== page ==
The surface of this photosensitive member is charged to -300 V by the corona charger of -6 kV, after which light irradiation of 2 μJ/cm2 is conducted to the photosensitive member from a halogen light source through each interference filter of 700, 800 and 900 nm, and then variations in electric potential on the photosensitive member surface are measured. The results are shown in Table 1 below. On the other hand, a visible light of 200 lux is uniformly irradiated for 0.2 second on the photosensitive member and, after 0.2 second lapse from the light irradiation, the surface of the photosensitive member is charged to a potential of -600 V. Thereafter, light irradiation of 2 μJ/cm2 is conducted to the photosensitive member from a halogen light source through each interference filter of 700, 800 and 900 nm, and the potential variations on the photosensitive member surface are measured.
TABLE 1______________________________________Potential Variations due to Infrared Rayof Each WavelengthWavelength No Light Irradiation Light Irradiation(nm) Before Charging Before Charging______________________________________700 750 750800 500 600900 50 300______________________________________
As is apparent from the above Table 1, remarkable increase in sensitivity is attained by irradiation of a visible light before irradiation with infrared rays.
Photoconductive particles prepared by adding 1×10-3 mol of copper (Cu) and 1×10-3 mol of indium (In) to 1 mol of cadmium sulfide (CdS) are dispersed in a binder resin, and the dispersion is coated on an aluminum substrate to a thickness of 40 microns, over which a film of polyethylene terephthalate of 25 microns thick is laminated, thereby producing the photosensitive member.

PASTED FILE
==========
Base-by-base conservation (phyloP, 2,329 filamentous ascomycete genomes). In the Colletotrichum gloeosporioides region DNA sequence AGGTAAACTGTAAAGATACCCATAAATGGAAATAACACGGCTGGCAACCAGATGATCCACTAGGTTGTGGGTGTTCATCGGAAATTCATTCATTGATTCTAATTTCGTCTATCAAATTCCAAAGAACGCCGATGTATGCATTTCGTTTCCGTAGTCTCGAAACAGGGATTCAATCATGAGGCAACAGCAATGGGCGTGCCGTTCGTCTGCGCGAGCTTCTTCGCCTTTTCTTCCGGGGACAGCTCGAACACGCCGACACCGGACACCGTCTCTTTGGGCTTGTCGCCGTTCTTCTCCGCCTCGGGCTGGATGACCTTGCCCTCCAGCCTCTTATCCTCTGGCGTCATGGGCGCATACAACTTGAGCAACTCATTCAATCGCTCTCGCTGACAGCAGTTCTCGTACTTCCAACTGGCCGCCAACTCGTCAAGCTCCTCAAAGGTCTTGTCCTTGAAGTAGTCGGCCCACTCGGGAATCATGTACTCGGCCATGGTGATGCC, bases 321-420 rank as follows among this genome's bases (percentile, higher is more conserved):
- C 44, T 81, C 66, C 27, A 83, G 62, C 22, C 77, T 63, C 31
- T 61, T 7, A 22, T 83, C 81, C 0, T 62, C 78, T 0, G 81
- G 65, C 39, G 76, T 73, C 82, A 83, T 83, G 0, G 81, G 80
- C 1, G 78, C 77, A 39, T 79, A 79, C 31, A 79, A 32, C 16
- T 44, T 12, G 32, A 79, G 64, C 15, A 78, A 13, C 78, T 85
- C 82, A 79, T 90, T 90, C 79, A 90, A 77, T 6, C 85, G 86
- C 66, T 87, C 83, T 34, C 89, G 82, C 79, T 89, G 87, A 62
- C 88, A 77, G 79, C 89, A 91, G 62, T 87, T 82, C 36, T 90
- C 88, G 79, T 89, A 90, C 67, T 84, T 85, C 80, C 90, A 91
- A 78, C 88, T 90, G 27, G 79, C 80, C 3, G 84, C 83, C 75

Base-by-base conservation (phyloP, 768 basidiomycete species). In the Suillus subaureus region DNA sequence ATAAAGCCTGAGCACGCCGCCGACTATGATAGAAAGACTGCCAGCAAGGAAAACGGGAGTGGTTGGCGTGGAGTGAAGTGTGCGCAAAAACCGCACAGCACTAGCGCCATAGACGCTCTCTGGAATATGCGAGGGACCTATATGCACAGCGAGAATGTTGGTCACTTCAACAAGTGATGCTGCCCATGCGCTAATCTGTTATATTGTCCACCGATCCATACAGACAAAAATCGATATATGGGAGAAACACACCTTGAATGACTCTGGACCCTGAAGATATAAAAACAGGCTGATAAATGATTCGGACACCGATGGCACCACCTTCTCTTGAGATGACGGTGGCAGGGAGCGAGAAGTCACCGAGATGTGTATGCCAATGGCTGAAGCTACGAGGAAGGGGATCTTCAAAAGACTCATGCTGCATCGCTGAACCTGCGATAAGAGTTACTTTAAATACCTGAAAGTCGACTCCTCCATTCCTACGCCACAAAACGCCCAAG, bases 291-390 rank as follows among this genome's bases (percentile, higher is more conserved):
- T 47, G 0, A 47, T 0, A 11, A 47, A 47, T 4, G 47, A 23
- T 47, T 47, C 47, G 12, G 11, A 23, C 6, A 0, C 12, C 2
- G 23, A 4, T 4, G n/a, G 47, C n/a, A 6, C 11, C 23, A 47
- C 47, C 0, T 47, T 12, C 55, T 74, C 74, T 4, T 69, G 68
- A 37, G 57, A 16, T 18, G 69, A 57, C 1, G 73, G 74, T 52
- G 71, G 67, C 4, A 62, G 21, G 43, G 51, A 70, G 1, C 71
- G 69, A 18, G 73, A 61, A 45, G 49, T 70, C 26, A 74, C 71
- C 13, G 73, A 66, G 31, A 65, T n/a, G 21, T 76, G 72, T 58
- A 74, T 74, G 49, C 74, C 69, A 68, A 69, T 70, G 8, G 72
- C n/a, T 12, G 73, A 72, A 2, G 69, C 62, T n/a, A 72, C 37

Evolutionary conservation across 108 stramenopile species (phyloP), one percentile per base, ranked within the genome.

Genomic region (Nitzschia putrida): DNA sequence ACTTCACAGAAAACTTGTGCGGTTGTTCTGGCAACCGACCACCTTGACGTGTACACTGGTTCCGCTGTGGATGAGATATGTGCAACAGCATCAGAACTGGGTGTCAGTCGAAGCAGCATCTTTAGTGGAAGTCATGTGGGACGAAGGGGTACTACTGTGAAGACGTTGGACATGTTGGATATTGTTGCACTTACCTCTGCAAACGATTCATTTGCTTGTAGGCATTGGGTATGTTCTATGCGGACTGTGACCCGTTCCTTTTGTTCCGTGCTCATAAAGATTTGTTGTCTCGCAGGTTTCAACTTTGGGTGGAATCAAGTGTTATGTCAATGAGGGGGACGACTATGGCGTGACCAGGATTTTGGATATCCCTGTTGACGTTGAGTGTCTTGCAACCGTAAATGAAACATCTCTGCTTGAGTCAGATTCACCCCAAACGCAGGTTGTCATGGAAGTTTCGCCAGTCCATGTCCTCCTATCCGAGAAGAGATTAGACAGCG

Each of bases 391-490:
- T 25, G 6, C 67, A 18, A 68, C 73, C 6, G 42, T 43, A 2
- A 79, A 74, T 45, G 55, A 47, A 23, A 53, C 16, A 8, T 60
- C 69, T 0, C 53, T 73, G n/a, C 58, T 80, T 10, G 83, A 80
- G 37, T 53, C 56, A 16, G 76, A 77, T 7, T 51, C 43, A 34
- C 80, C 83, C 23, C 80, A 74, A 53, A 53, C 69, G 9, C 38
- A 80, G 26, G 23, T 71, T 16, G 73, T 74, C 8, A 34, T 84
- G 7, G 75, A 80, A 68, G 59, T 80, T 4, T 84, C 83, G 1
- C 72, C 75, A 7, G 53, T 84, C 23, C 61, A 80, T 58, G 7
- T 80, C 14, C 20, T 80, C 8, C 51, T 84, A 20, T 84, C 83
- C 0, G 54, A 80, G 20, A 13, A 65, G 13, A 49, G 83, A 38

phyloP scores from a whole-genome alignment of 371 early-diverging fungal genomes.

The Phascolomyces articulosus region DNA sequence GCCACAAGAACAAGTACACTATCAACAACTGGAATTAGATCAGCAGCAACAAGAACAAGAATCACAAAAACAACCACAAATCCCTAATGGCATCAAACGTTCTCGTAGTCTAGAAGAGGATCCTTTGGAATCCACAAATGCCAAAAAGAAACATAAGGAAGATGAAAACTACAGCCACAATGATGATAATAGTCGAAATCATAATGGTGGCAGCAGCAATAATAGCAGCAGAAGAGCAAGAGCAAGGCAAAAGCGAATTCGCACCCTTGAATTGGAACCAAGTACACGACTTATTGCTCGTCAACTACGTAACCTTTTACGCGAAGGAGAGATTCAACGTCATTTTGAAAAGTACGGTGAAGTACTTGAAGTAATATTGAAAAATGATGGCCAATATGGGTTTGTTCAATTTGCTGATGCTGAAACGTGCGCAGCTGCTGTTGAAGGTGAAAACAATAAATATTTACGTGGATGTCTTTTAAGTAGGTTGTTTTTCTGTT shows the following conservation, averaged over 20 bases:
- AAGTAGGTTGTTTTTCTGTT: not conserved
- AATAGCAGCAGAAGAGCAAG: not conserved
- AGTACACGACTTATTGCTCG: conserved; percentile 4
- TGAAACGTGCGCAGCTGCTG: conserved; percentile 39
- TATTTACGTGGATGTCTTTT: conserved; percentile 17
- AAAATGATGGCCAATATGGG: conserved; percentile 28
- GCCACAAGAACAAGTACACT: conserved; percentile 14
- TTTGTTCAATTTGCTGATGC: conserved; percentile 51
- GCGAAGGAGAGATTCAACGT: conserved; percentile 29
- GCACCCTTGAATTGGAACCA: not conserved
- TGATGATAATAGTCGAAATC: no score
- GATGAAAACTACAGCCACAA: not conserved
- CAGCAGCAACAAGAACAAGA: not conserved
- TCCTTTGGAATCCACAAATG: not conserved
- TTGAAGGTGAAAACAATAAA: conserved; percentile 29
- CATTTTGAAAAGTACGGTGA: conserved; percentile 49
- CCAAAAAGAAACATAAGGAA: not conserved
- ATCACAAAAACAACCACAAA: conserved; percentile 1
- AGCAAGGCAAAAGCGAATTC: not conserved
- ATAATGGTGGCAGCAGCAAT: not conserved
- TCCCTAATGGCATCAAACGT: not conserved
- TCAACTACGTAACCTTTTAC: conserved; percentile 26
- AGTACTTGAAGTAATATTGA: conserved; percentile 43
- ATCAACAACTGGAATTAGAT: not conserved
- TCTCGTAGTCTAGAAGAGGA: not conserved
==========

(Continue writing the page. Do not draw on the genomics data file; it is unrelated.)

This photosensitive member is subjected to the electrophotographic process as disclosed in U.S. Pat. No. 3,666,363 which comprises the primary charging, the simultaneous a.c. charge removal and image exposure, and the overall exposure. The light for use as the image exposure is obtained from a halogen light source which is caused to pass through each interference filter of 700, 800 and 900 nm to be rendered 2 μJ/cm2. The image contrast data obtained as the result are shown in (a) of Table 2 below. The surface potential contrast of an image obtained by irradiating light of 10 lux/sec. between the primary charging and the a.c. charge removal in the abovementioned process is shown in (b) of Table 2. Further, the surface potential contrast of the image obtained by irradiating light of 50 lux/sec. prior to the primary charging in the above-mentioned process is shown in (c) of Table 2.
TABLE 2______________________________________Surface Potential ContrastWavelength(nm) (a) (b) (c)______________________________________700 650 V 600 V 600 V800 450 V 500 V 500 V900 50 V 300 V 300 V______________________________________
As is apparent from Table 2, it is observed that the photosensitive member remarkably increases its sensitivity by irradiation of a visible light before irradiation of the infrared rays.
Thus, when information is to be recorded by irradiation of the infrared ray to the photosensitive member, it is effective to stimulate the photosensitive member beforehand with light containing a light of the optimum photosensitive wavelength of the photosensitive member. This is, of course, applicable not only to the CdS photosensitive member, but also to the Se type photosensitive member, ZnO type photosensitive member, and others.
It goes without saying that the present invention is not limited to the above-described examples alone. For example, besides the process as disclosed in the aforementioned U.S. Pat. No. 3,666,363, the electrophotographic process utilizing the photosensitive recording medium basically constructed with three layers of an insulative layer, a photoconductive layer, and an electrically conductive layer, the process as described in U.S. Pat. No. 4,071,316, other well known processes, or those well known image forming processes other than the electrophotographic method are applicable to the present invention. Further, when the photosensitive recording medium of a two-layer construction having no insulative layer is used, the well known electrophotographic process belonging to to so-called Carlson process can be applied. Needless to say, other electrostatic recording processes can also be adopted.